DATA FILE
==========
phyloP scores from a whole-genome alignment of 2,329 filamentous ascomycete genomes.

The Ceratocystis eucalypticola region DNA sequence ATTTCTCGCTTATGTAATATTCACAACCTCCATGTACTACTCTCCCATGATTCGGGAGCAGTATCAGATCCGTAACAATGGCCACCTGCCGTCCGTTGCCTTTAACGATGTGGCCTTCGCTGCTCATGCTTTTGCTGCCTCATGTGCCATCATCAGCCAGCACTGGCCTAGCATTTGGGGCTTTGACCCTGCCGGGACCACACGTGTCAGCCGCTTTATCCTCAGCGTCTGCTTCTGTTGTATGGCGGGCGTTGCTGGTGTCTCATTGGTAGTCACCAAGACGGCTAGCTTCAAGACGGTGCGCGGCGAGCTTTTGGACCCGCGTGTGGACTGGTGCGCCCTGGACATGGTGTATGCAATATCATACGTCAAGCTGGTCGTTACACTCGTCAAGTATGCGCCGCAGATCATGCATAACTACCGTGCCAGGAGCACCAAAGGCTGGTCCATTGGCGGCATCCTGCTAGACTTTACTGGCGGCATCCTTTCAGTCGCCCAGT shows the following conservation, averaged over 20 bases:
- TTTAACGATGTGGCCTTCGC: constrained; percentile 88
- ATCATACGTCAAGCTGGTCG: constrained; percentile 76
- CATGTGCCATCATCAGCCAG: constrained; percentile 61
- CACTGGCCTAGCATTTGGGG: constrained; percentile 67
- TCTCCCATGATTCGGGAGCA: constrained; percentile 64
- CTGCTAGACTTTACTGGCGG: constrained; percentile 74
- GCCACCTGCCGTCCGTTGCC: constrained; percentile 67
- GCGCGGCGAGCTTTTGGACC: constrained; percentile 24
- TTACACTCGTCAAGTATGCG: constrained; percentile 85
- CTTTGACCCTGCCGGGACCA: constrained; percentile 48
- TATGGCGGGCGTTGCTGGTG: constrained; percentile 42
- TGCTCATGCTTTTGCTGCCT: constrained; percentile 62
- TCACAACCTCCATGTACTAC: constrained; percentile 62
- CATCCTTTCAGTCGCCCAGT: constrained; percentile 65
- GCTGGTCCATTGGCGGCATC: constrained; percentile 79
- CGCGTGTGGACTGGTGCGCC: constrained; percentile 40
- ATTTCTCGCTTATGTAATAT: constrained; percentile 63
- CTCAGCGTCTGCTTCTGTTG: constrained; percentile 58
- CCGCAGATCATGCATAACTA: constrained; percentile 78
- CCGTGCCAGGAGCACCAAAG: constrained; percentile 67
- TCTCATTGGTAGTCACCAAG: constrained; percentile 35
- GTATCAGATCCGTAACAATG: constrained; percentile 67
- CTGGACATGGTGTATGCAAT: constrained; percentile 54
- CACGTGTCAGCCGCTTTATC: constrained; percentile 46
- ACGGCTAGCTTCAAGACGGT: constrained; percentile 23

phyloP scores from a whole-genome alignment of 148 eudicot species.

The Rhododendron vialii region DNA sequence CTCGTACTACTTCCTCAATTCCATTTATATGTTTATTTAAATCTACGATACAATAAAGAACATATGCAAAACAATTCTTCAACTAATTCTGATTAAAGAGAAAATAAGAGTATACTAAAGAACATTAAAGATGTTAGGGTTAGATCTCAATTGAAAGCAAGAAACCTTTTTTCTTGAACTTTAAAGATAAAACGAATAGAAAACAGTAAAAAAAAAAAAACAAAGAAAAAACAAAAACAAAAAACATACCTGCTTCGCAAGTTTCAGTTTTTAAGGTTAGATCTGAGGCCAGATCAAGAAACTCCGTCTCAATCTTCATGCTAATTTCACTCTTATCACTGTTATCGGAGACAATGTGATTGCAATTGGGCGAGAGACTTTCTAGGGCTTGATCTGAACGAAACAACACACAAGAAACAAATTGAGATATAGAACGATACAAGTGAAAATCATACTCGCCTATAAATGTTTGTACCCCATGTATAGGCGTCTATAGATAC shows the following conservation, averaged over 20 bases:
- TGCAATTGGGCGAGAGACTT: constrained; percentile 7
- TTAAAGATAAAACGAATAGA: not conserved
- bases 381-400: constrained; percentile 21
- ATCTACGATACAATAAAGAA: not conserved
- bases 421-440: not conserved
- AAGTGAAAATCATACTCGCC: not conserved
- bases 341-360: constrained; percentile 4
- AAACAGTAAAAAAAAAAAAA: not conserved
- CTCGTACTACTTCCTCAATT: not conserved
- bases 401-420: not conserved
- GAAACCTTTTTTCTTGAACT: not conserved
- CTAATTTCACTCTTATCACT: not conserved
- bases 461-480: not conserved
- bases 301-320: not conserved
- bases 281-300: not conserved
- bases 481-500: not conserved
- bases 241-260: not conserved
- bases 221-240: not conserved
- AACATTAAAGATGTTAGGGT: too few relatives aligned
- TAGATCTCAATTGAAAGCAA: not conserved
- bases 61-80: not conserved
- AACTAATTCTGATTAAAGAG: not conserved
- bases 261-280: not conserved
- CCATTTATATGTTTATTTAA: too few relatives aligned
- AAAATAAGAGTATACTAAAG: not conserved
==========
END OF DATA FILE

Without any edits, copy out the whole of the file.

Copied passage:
phyloP scores from a whole-genome alignment of 2,329 filamentous ascomycete genomes.

The Ceratocystis eucalypticola region DNA sequence ATTTCTCGCTTATGTAATATTCACAACCTCCATGTACTACTCTCCCATGATTCGGGAGCAGTATCAGATCCGTAACAATGGCCACCTGCCGTCCGTTGCCTTTAACGATGTGGCCTTCGCTGCTCATGCTTTTGCTGCCTCATGTGCCATCATCAGCCAGCACTGGCCTAGCATTTGGGGCTTTGACCCTGCCGGGACCACACGTGTCAGCCGCTTTATCCTCAGCGTCTGCTTCTGTTGTATGGCGGGCGTTGCTGGTGTCTCATTGGTAGTCACCAAGACGGCTAGCTTCAAGACGGTGCGCGGCGAGCTTTTGGACCCGCGTGTGGACTGGTGCGCCCTGGACATGGTGTATGCAATATCATACGTCAAGCTGGTCGTTACACTCGTCAAGTATGCGCCGCAGATCATGCATAACTACCGTGCCAGGAGCACCAAAGGCTGGTCCATTGGCGGCATCCTGCTAGACTTTACTGGCGGCATCCTTTCAGTCGCCCAGT shows the following conservation, averaged over 20 bases:
- TTTAACGATGTGGCCTTCGC: constrained; percentile 88
- ATCATACGTCAAGCTGGTCG: constrained; percentile 76
- CATGTGCCATCATCAGCCAG: constrained; percentile 61
- CACTGGCCTAGCATTTGGGG: constrained; percentile 67
- TCTCCCATGATTCGGGAGCA: constrained; percentile 64
- CTGCTAGACTTTACTGGCGG: constrained; percentile 74
- GCCACCTGCCGTCCGTTGCC: constrained; percentile 67
- GCGCGGCGAGCTTTTGGACC: constrained; percentile 24
- TTACACTCGTCAAGTATGCG: constrained; percentile 85
- CTTTGACCCTGCCGGGACCA: constrained; percentile 48
- TATGGCGGGCGTTGCTGGTG: constrained; percentile 42
- TGCTCATGCTTTTGCTGCCT: constrained; percentile 62
- TCACAACCTCCATGTACTAC: constrained; percentile 62
- CATCCTTTCAGTCGCCCAGT: constrained; percentile 65
- GCTGGTCCATTGGCGGCATC: constrained; percentile 79
- CGCGTGTGGACTGGTGCGCC: constrained; percentile 40
- ATTTCTCGCTTATGTAATAT: constrained; percentile 63
- CTCAGCGTCTGCTTCTGTTG: constrained; percentile 58
- CCGCAGATCATGCATAACTA: constrained; percentile 78
- CCGTGCCAGGAGCACCAAAG: constrained; percentile 67
- TCTCATTGGTAGTCACCAAG: constrained; percentile 35
- GTATCAGATCCGTAACAATG: constrained; percentile 67
- CTGGACATGGTGTATGCAAT: constrained; percentile 54
- CACGTGTCAGCCGCTTTATC: constrained; percentile 46
- ACGGCTAGCTTCAAGACGGT: constrained; percentile 23

phyloP scores from a whole-genome alignment of 148 eudicot species.

The Rhododendron vialii region DNA sequence CTCGTACTACTTCCTCAATTCCATTTATATGTTTATTTAAATCTACGATACAATAAAGAACATATGCAAAACAATTCTTCAACTAATTCTGATTAAAGAGAAAATAAGAGTATACTAAAGAACATTAAAGATGTTAGGGTTAGATCTCAATTGAAAGCAAGAAACCTTTTTTCTTGAACTTTAAAGATAAAACGAATAGAAAACAGTAAAAAAAAAAAAACAAAGAAAAAACAAAAACAAAAAACATACCTGCTTCGCAAGTTTCAGTTTTTAAGGTTAGATCTGAGGCCAGATCAAGAAACTCCGTCTCAATCTTCATGCTAATTTCACTCTTATCACTGTTATCGGAGACAATGTGATTGCAATTGGGCGAGAGACTTTCTAGGGCTTGATCTGAACGAAACAACACACAAGAAACAAATTGAGATATAGAACGATACAAGTGAAAATCATACTCGCCTATAAATGTTTGTACCCCATGTATAGGCGTCTATAGATAC shows the following conservation, averaged over 20 bases:
- TGCAATTGGGCGAGAGACTT: constrained; percentile 7
- TTAAAGATAAAACGAATAGA: not conserved
- bases 381-400: constrained; percentile 21
- ATCTACGATACAATAAAGAA: not conserved
- bases 421-440: not conserved
- AAGTGAAAATCATACTCGCC: not conserved
- bases 341-360: constrained; percentile 4
- AAACAGTAAAAAAAAAAAAA: not conserved
- CTCGTACTACTTCCTCAATT: not conserved
- bases 401-420: not conserved
- GAAACCTTTTTTCTTGAACT: not conserved
- CTAATTTCACTCTTATCACT: not conserved
- bases 461-480: not conserved
- bases 301-320: not conserved
- bases 281-300: not conserved
- bases 481-500: not conserved
- bases 241-260: not conserved
- bases 221-240: not conserved
- AACATTAAAGATGTTAGGGT: too few relatives aligned
- TAGATCTCAATTGAAAGCAA: not conserved
- bases 61-80: not conserved
- AACTAATTCTGATTAAAGAG: not conserved
- bases 261-280: not conserved
- CCATTTATATGTTTATTTAA: too few relatives aligned
- AAAATAAGAGTATACTAAAG: not conserved